Craig Rosenbaum | February 1, 2023 | New York Laws
A speed limit is just that: a maximum speed at which you can legally drive on that road, barring special circumstances. In the simplest of terms, you can’t exceed the speed limit without the risk of a speeding ticket.
The Purpose of Speed Limits
Speed limits exist for two reasons: to prevent accidents and to improve gas mileage, though the latter reason has become mostly obsolete. There are few speed limits left in the country that were initially set with gas mileage in mind.
However, preventing accidents is, of course, still relevant, and it remains the primary purpose for speed limits to exist and be enforced. The most obvious example of this is in school zones, where speed limits drop very low in order to prevent drivers from hitting young children.
Regardless, everywhere you see a speed limit, it often exists because an engineer determined that number to be the highest speed that would consistently limit the likelihood of car accidents.
Penalties for Speeding in New York
In New York state, the penalty for speeding depends primarily on how much you exceed the speed limit by.
- Up to 10 MPH: $45 to $150 and no more than 15 days in jail
- 11 MPH to 29 MPH: $90 to $300 and no more than 30 days in jail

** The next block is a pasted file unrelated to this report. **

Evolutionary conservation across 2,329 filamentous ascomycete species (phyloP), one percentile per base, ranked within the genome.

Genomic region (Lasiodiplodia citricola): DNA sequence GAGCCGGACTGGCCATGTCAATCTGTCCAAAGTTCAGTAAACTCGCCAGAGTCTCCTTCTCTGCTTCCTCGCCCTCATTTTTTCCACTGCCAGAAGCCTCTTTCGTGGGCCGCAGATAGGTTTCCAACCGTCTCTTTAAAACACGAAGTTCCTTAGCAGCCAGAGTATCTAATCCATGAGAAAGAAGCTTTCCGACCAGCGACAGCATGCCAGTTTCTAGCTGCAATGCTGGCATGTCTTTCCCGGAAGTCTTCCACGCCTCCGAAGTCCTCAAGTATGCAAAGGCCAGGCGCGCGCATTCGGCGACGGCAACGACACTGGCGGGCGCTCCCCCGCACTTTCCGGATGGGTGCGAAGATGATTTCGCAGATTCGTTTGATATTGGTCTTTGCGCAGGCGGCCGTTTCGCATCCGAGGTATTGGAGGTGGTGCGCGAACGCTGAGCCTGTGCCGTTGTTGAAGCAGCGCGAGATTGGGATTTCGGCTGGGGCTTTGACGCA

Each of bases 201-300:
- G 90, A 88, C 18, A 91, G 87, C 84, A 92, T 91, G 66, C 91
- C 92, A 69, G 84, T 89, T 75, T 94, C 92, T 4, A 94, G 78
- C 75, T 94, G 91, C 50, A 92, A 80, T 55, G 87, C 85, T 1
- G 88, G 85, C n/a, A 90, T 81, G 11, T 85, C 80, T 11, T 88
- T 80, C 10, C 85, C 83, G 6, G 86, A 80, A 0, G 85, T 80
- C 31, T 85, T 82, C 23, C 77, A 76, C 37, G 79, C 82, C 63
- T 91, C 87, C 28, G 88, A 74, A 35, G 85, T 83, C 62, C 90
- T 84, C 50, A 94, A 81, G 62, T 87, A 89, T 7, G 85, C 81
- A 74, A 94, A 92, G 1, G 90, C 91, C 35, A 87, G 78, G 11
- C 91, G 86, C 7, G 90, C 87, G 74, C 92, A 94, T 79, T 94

- 30 MPH or More: $180 to $600 and no more than 30 days in jail
Furthermore, even if you aren’t speeding but are driving at an inappropriate speed for a road’s conditions, you can be ticketed and receive the same penalties as if you were driving up to 10 MPH above the speed limit.
The Fiction of the Buffer Zone
Some people believe that if they drive less than 5 MPH over the speed limit, they can’t be ticketed. That isn’t the case, and you can be ticketed for driving even a single mile per hour over the speed limit.
Exceptions to the Speed Limit
The only exceptions that exist for speed limits involve safety. If circumstances require you to temporarily exceed the speed limit to avoid a potential accident, you are allowed to do so, but you still may be ticketed afterward.
A police officer may still pull you over for exceeding the speed limit, either because they weren’t aware of the extenuating circumstances or don’t believe they are applicable. If that happens, you can argue your case before a judge and potentially have the ticket dismissed if you can prove it was necessary to speed.
New York Traffic Cameras
New York City has cracked down on speeding in recent years, lowering speed limits in areas where accidents were common and adding hundreds of new traffic cameras to the city.
These traffic cameras are another reason why some people believe that they are allowed to go faster than the posted speed limit. Traffic cameras automatically create speeding tickets for anyone who is detected to be going more than 10 mph over the speed limit, but that doesn’t mean that a traffic officer can’t still ticket you for lesser speeding in that area. Only the traffic camera doesn’t ticket you until that speed is reached.
Take Your Time — Observe the Speed Limit
There are very few places that you’ll need to get to or around so quickly that speeding becomes worth the risk. Take your time when driving around New York and avoid the cost of a speeding ticket.
If you are involved in an accident with a speeding driver, you have rights. Our New York City personal injury lawyers can help you recover compensation for your damages. Contact us today to schedule a free consultation.